US Reiterates Commitment To Defend And Help Refugees
As a fervent defender of human rights and committed to help those in need, the United States of America is not only the world’s leading donor of humanitarian aid, but also resettles more refugees than any other nation in the world.
As the world marks World Refugee Day last month, the United States of America reiterated its commitment to defend and help refugees scattered by violence and oppression around the world.
One of the proofs that the United States is ready to help the refugees is the admittance of 70,000 refugees in fiscal year 2013.
Even in his remarks in Washington DC, US Secretary of State John Kerry said the resilience, determination, and achievements of the millions resettled in the United States prove the value and importance of its work in addressing the refugee situations globally.
He said people who have been uprooted deserve more than food, shelter, and medical care.
“They deserve dignity and respect and the opportunity to build a better future.” – Secretary Kerry
60 Million Displaced Worldwide
According to Secretary Kerry, nearly 60 million men, women and children. The Syrian crisis for one has led to Syrian families fleeing from home and indiscriminate barrel bombings. The worst thing, the crisis has led to young children rescued at sea after days without food and at peril of abuse.
In addition, refugees remain in exile for an average of 17 years. Some are born and grow up in camps and never get to leave them.
US Response To Meeting Refugees’ Basic Needs
As a country committed to help those in need, the US reiterated its commitment to protecting girls, providing quality, education and proper documentation for refugee children.
American donors, aid agencies, and host governments can work together to help children be and feel safer.
The United States is committing millions of dollars for education programs through organizations like UNICEF, UNHCR, UNRWA, and international non-governmental organizations.
In addition, in 2011, the U.S. Department of State launched an initiative to promote women’s equal right to nationality. It seeks legal reforms in the 27 countries where women lack this right, and pushes for registration of all children at birth.
US Responds to Refugee Crisis Around the World
Saying that 2012 was a tough year for humanitarians trying to help displaced people around the world, the Department of State revealed a 2012 report on how US Bureau of Population, Refugees, and Migration responded to the refugee crisis globally.
Here is how US Bureau of Population, Refugees, and Migration PRM responded:
In 2012 in Syria, 40,000 people were killed, over 2 million were displaced inside Syria and over half a million people fled to neighboring countries.
The U.S. Government provided $210 million in humanitarian aid to the region and its aid reached millions.
In Africa, in 2012, new refugees fled violence and drought in Northern Mali and fighting in Sudan, and even more displacement in the conflict-ravaged eastern region of the Democratic Republic of the Congo. The PRM was engaged in emergency response and routinely carried out monitoring and evaluation visits to ensure U.S.-funded aid was well spent and reaching the people who needed it.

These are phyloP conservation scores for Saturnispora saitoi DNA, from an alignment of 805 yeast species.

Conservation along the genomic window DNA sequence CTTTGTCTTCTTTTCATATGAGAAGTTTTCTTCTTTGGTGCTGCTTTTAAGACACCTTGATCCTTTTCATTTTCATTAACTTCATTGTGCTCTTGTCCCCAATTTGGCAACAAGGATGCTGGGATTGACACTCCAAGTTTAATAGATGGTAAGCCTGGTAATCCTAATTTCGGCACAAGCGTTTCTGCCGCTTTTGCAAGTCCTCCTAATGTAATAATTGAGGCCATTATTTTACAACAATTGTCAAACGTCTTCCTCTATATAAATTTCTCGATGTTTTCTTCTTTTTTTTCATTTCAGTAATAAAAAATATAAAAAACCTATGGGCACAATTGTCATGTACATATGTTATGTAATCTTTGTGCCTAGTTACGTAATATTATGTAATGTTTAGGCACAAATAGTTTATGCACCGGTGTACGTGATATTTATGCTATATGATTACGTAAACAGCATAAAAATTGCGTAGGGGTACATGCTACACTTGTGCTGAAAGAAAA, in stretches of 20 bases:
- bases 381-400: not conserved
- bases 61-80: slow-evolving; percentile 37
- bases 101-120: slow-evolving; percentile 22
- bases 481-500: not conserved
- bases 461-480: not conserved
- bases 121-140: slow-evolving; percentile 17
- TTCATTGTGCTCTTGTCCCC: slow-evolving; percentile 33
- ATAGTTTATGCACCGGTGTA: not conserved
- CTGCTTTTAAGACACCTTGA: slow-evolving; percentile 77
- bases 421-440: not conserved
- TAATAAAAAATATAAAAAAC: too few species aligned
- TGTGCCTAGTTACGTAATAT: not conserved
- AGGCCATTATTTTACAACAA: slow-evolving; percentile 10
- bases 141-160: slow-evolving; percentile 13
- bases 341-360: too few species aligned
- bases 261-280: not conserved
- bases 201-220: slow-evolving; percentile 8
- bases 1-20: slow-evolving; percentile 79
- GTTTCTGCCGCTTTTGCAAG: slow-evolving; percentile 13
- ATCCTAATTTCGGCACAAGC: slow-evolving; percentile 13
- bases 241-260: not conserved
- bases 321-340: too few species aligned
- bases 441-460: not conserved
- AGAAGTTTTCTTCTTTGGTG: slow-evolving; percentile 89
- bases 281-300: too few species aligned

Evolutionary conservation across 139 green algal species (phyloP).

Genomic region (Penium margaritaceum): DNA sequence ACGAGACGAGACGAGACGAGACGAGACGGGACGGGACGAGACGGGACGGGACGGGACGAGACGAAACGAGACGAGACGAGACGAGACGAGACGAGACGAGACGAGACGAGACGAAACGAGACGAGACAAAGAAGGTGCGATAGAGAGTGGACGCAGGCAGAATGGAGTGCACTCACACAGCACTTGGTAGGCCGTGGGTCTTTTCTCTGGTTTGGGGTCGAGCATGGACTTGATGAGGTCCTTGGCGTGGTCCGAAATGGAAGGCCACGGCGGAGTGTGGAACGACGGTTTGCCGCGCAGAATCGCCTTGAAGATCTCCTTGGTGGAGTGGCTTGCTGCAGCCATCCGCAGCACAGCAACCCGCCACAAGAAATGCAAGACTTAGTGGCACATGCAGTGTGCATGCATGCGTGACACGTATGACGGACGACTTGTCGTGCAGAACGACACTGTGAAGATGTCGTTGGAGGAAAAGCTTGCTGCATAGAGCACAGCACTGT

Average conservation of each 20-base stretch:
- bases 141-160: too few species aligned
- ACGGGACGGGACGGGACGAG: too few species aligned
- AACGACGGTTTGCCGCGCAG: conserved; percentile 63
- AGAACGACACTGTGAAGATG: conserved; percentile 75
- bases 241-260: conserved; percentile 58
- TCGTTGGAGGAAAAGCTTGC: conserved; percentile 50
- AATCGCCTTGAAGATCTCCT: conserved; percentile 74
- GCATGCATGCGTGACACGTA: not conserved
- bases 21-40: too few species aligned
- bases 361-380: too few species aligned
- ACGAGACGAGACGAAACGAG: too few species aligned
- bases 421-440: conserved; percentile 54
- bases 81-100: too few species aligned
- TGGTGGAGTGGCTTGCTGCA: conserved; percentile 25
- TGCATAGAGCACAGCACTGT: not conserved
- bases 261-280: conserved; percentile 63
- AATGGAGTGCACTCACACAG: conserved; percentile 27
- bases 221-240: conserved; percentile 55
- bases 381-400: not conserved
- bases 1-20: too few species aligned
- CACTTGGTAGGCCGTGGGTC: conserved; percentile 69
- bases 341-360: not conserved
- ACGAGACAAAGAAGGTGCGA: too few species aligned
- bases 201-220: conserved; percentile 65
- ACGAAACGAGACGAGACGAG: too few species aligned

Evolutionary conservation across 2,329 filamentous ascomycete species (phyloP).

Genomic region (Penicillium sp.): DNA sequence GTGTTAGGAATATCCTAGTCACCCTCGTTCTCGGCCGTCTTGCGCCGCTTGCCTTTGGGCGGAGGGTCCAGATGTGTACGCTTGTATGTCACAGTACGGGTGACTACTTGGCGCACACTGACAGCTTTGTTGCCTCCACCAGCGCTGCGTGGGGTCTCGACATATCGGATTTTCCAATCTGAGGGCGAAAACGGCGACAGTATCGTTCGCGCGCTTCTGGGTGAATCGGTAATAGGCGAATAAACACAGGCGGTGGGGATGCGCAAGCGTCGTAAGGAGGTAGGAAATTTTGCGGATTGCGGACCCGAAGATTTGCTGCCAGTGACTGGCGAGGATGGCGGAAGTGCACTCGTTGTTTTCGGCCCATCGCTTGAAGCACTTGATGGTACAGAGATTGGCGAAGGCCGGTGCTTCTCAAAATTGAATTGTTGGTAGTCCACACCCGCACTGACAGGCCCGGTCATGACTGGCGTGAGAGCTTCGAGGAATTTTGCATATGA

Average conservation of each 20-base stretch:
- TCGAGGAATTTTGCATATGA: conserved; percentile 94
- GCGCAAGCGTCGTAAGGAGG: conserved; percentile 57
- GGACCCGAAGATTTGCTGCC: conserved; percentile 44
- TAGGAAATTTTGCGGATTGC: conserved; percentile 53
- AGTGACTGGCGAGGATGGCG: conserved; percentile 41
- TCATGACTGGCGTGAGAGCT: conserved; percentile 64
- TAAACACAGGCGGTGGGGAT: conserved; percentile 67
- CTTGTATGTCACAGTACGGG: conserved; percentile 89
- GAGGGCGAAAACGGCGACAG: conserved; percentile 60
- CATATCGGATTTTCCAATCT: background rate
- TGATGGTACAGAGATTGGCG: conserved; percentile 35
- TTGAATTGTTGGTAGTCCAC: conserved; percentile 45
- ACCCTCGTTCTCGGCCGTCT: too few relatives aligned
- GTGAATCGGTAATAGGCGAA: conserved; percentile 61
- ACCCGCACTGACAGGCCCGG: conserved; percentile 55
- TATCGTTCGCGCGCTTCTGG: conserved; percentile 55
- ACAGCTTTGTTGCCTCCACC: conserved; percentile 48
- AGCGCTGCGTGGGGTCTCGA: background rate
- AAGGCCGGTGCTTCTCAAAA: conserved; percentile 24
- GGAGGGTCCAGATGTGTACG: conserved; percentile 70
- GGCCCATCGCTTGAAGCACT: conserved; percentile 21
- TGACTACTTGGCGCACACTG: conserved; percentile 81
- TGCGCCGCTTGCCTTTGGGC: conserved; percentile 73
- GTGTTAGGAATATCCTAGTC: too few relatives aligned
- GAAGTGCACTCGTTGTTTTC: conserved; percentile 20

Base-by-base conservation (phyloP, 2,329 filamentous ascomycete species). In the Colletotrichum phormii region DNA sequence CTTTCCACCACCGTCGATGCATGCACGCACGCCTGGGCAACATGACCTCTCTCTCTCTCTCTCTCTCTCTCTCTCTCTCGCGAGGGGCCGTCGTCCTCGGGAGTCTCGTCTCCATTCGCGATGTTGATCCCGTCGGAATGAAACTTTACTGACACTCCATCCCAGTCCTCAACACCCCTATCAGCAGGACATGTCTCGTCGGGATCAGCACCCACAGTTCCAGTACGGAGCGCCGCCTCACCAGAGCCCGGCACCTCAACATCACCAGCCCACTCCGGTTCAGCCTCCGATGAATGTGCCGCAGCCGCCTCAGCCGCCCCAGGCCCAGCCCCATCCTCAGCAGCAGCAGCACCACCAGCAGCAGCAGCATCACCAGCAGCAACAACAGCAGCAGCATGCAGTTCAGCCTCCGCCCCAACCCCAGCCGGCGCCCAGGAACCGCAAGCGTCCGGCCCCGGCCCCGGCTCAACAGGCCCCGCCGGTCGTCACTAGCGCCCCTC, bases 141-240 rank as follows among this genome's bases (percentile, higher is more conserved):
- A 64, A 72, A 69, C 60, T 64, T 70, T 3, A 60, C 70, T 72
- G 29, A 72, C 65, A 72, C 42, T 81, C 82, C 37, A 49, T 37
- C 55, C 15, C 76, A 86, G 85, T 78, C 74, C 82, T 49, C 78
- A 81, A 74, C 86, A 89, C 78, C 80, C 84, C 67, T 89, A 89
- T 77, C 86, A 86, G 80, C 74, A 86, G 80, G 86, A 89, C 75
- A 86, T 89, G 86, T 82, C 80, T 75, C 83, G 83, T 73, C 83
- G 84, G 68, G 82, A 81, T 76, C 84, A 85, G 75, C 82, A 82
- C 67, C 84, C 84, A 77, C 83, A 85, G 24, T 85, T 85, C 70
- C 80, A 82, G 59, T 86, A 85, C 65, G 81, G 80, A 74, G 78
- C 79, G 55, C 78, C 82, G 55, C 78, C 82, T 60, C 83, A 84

In Afghanistan, PRM helped repatriate and reintegrate over 83,000 Afghans who returned home in 2012. The handover of NGO-run health clinics to the Ministry of Health was formalized.
The US supported UNHCR’s Solution Strategy for Afghan Refugees, which works with Iran, Pakistan, and Afghanistan to protect refugees until they could return home safely and voluntarily and to find permanent homes for them when they do return.
With regards to refugee resettlement, the three millionth refugee admitted to the United States since 1975 arrived in February 2012.
In the Balkans, with the active support of US embassies in the region, Principal Deputy Assistant Secretary David Robinson led efforts to find permanent homes for 74,000 people displaced during the 1991-1995 armed conflicts in the Balkans.
In addition, the PRM led the U.S. delegation to the 45th session of the UN Commission on Population and Development in April and secured a resolution addressing the sexual and reproductive health needs of adolescents and youth and their human rights.
The PRM spearheaded a successful effort in the UN Human Rights Council to adopt a resolution on “The Right to a Nationality” for women.
In December 2011, the United States announced an initial contribution of $125 million toward the 2012 operations of the United Nations High Commissioner for Refugees (UNHCR).
U.S. funding supports the provision of water, shelter, food, healthcare, and education to refugees, internally displaced persons, and other persons under UNHCR’s care and protection in countries such as Iraq, Yemen, Nepal, Pakistan, Georgia, South Sudan, Chad, and Kenya. The contributions support UNHCR’s Annual and Supplementary Program activities listed below:
In 2011, the United States ultimately contributed more than $690 million to UNHCR through multiple tranches, a figure which included funding for on-going operations as well as special appeals for emergencies.
The State Department said it continues to salute the vital work of UNHCR, its many NGO partners, and refugee-hosting countries in providing protection to displaced populations around the world.